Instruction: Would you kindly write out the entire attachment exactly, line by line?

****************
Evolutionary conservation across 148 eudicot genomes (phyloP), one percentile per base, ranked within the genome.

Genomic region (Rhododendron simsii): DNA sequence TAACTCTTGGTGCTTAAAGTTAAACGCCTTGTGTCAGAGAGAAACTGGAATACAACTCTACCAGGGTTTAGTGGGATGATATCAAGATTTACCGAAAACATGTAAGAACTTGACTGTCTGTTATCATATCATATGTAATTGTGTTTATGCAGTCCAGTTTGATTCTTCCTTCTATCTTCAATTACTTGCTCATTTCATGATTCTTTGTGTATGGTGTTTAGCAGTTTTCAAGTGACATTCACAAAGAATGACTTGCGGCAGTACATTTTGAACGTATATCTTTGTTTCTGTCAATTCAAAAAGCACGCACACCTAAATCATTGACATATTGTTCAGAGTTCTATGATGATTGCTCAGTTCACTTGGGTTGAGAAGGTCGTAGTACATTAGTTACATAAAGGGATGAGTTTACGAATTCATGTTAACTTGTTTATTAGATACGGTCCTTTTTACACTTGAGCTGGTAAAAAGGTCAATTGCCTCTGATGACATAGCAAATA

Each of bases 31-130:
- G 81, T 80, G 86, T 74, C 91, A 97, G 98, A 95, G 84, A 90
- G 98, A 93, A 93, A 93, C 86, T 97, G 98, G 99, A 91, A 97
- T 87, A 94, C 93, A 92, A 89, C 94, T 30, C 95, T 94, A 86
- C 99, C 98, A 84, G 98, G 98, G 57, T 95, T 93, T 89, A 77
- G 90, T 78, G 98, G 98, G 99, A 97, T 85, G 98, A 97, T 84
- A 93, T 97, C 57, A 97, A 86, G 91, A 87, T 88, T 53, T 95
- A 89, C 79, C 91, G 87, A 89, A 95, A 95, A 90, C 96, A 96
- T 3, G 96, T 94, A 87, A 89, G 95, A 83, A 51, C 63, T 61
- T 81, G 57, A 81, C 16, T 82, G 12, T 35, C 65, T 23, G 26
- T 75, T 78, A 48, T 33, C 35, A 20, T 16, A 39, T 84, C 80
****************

Evolutionary conservation across 148 eudicot genomes (phyloP), one percentile per base, ranked within the genome.

Genomic region (Rhododendron simsii): DNA sequence TAACTCTTGGTGCTTAAAGTTAAACGCCTTGTGTCAGAGAGAAACTGGAATACAACTCTACCAGGGTTTAGTGGGATGATATCAAGATTTACCGAAAACATGTAAGAACTTGACTGTCTGTTATCATATCATATGTAATTGTGTTTATGCAGTCCAGTTTGATTCTTCCTTCTATCTTCAATTACTTGCTCATTTCATGATTCTTTGTGTATGGTGTTTAGCAGTTTTCAAGTGACATTCACAAAGAATGACTTGCGGCAGTACATTTTGAACGTATATCTTTGTTTCTGTCAATTCAAAAAGCACGCACACCTAAATCATTGACATATTGTTCAGAGTTCTATGATGATTGCTCAGTTCACTTGGGTTGAGAAGGTCGTAGTACATTAGTTACATAAAGGGATGAGTTTACGAATTCATGTTAACTTGTTTATTAGATACGGTCCTTTTTACACTTGAGCTGGTAAAAAGGTCAATTGCCTCTGATGACATAGCAAATA

Each of bases 31-130:
- G 81, T 80, G 86, T 74, C 91, A 97, G 98, A 95, G 84, A 90
- G 98, A 93, A 93, A 93, C 86, T 97, G 98, G 99, A 91, A 97
- T 87, A 94, C 93, A 92, A 89, C 94, T 30, C 95, T 94, A 86
- C 99, C 98, A 84, G 98, G 98, G 57, T 95, T 93, T 89, A 77
- G 90, T 78, G 98, G 98, G 99, A 97, T 85, G 98, A 97, T 84
- A 93, T 97, C 57, A 97, A 86, G 91, A 87, T 88, T 53, T 95
- A 89, C 79, C 91, G 87, A 89, A 95, A 95, A 90, C 96, A 96
- T 3, G 96, T 94, A 87, A 89, G 95, A 83, A 51, C 63, T 61
- T 81, G 57, A 81, C 16, T 82, G 12, T 35, C 65, T 23, G 26
- T 75, T 78, A 48, T 33, C 35, A 20, T 16, A 39, T 84, C 80